As noted above, the blog was used to notify participants of technical hitches such as the delay in uploading the streamed video presentations and the unavailability of the voice chat tool. While using the blog in this way addressed issues of notifying problems, it was not ideal because it impinged upon its central purpose: reporting on and sharing the experience of being at the conference itself.  Unfortunately, technical problems are not always predictable, so participants' expectations had been managed in advance by informing them that there might well be technical hitches and that these might be either server or client side. Server side problems could be addressed by the technical support team, although participants would need to be patient, while client side difficulties were beyond the control of the VS team.

Delegate behaviour
It had been assumed that virtual delegates would be relatively proactive, using both the blobber and the blog to make comments, ask questions and raise issues in response to what they read in the blog, viewed in the streamed videos or chatted about via the blobber chatroom. This, however, did not, on the whole, happen. Very few virtual delegates posted messages to the blog, although the blobber chatroom was very well-used.  As yet, we have not analysed data to find out why this might be, but it seems reasonable to assume that participants may have been inhibited by not wishing to publish their thoughts in a public arena such as a blog, while being happy to take part in the more informal atmosphere of chat. A post-conference questionnaire will shortly be distributed to participants to investigate their behaviour further.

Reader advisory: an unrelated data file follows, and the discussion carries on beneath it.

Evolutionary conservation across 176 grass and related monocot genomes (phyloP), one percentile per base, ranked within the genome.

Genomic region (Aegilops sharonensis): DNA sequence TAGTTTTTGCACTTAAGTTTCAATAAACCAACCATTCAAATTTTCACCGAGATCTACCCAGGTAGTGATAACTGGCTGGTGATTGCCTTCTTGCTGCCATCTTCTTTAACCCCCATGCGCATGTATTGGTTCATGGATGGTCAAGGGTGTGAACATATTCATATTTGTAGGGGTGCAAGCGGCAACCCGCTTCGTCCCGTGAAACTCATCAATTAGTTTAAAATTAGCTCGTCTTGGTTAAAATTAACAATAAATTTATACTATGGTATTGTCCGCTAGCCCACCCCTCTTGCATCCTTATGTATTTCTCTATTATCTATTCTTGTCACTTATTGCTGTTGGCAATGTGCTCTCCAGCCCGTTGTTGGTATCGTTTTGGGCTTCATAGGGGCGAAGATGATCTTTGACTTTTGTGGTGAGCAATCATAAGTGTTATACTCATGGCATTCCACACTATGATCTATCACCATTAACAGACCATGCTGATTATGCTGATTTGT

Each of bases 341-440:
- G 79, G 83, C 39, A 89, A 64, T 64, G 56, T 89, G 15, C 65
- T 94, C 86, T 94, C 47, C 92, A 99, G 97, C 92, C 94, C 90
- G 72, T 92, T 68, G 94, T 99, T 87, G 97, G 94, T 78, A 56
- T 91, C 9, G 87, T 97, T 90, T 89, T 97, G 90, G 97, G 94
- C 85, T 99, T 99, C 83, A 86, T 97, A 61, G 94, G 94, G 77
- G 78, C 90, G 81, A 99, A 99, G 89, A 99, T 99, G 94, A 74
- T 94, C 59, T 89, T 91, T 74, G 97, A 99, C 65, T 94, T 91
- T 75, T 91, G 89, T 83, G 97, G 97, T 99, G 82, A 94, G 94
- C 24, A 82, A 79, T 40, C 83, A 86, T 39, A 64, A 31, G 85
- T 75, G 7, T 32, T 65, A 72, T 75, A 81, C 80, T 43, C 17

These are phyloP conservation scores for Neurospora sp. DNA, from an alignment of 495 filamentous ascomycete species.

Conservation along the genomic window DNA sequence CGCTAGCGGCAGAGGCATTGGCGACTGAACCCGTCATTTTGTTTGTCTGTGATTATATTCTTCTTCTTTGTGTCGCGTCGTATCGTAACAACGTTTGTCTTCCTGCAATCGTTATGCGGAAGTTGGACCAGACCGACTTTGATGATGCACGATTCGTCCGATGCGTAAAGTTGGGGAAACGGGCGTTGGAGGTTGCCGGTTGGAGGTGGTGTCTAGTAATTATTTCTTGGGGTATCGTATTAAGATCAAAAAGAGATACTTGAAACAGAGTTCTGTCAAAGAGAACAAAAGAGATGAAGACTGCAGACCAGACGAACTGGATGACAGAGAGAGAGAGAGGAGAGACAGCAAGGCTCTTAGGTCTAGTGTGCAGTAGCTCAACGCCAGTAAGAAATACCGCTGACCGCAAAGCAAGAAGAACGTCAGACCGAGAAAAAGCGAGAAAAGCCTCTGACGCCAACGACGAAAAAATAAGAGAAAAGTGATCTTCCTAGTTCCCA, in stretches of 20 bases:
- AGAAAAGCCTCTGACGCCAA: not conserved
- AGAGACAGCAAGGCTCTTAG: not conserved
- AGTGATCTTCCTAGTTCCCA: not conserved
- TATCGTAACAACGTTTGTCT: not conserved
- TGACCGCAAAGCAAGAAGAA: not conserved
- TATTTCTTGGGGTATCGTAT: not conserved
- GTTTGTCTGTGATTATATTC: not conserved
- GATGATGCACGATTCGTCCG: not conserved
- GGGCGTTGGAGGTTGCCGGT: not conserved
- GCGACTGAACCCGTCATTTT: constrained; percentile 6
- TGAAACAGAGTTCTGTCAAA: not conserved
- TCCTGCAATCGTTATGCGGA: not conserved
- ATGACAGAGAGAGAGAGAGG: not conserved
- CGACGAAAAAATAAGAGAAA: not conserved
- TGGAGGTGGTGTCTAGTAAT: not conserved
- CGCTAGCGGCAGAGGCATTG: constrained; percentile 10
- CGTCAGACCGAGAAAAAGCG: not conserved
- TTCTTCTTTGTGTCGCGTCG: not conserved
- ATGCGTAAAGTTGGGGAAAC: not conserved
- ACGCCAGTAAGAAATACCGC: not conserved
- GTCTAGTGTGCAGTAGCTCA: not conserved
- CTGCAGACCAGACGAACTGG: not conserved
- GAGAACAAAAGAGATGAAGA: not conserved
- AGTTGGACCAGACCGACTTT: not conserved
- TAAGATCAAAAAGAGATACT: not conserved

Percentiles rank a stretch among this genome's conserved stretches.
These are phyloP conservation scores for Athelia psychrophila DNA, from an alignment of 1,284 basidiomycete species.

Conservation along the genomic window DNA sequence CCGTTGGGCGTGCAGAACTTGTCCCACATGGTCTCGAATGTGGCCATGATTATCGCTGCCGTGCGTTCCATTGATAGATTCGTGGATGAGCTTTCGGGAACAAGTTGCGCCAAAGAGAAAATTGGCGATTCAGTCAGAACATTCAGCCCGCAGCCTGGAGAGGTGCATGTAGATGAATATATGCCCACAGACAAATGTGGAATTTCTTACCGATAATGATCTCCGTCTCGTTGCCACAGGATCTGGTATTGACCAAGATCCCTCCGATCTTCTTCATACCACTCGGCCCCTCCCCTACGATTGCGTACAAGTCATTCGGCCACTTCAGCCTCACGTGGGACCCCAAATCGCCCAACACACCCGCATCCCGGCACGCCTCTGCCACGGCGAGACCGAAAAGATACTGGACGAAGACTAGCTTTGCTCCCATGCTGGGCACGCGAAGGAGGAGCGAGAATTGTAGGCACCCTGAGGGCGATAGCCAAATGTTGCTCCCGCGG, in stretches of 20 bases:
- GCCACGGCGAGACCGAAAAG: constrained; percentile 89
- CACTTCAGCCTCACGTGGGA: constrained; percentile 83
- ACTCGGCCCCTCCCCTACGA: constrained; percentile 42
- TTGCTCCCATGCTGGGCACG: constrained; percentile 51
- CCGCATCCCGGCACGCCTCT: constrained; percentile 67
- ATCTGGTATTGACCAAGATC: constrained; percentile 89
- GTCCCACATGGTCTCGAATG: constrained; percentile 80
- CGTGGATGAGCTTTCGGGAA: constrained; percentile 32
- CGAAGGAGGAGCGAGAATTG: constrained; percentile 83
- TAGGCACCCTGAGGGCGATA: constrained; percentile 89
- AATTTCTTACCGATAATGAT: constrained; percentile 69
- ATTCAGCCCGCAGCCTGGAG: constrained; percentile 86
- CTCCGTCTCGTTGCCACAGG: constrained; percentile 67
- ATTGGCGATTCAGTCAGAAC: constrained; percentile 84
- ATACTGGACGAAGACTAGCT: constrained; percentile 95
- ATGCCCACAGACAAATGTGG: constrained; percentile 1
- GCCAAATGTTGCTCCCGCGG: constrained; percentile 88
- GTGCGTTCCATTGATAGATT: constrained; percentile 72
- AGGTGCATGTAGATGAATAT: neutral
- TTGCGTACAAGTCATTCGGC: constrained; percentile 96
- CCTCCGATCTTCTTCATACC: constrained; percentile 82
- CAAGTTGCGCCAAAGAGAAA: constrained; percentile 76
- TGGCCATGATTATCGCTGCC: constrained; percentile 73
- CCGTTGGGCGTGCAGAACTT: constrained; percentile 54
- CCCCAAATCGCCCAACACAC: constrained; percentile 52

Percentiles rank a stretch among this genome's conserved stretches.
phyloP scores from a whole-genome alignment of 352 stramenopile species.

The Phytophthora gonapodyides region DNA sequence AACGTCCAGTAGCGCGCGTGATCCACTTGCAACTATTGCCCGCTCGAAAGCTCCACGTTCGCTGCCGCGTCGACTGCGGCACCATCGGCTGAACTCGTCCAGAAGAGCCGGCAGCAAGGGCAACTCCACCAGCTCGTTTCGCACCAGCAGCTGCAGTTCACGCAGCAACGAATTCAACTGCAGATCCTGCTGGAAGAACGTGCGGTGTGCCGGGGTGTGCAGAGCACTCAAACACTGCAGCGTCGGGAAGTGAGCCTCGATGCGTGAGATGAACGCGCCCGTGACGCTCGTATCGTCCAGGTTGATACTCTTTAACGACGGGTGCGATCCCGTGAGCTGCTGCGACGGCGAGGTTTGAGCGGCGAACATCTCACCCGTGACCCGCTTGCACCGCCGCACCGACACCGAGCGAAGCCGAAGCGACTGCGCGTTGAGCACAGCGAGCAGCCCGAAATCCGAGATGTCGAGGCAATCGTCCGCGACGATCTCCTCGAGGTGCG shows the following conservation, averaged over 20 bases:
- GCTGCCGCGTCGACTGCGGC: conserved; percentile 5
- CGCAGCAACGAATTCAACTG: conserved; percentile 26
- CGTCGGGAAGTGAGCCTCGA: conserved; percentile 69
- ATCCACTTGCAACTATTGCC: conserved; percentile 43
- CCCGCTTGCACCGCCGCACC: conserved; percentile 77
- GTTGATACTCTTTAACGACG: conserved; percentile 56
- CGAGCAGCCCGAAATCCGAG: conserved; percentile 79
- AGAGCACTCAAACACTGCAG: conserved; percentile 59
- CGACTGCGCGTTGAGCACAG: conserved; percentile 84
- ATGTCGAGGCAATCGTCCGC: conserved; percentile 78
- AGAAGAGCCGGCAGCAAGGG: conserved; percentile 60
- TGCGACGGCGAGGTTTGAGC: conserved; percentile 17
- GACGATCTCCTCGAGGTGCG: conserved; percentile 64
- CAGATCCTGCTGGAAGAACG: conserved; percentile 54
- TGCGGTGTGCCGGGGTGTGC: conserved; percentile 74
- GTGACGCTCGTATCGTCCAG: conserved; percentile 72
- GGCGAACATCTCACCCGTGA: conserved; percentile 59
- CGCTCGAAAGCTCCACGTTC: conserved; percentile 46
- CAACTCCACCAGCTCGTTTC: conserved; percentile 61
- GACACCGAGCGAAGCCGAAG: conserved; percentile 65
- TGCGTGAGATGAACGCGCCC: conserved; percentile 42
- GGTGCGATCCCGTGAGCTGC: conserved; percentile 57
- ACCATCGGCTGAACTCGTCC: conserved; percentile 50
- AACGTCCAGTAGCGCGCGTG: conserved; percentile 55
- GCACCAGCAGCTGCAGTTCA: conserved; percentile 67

For future occurrences of the VS, we would hope to encourage virtual delegates to be more proactive, perhaps by opening a practice blog a week in advance of the VS, thus providing an arena in which participants could overcome their inhibitions. We would, as explained below, also hope to introduce further online activities to encourage virtual delegate participation both in presenting and discussing materials.

Future developments
Judging the VS on the success criteria above, this was a successful undertaking. It has, therefore, been decided to develop the VS in subsequent years with some modifications based upon the lessons learned from the initial pilot. As well as ensuring that bloggers have wireless access or are at least able to write their blog entries during the event rather than later, several new developments are proposed, including:

  • Live video and/or audio streaming of selected presentations, discussions and symposium sessions.
  • Virtual presentations of research, work in progress and posters.

Details will be available on the EuroCALL 2007 website very shortly.

Lesley Shield
Open University, UK


The author would like to acknowledge all members of the EuroCALL Virtual Strand team: Peppi Taalas, University of Jyväskylä, Finland; Therese Ornberg-Berglund, University of Umeå, Sweden; David Barr, University of Ulster, UK; and Isabel Pérez, University of Granada, Spain. Without whose help and support the event would not have been a success. Special thanks go to Stuart Gold for allowing the EuroCALL Virtual Strand to use the Blobber tool.

Finally, the conference bloggers were both enthusiastic and conscientious in their recording of events at the conference - without them and the virtual delegates, the Virtual Strand would not have happened.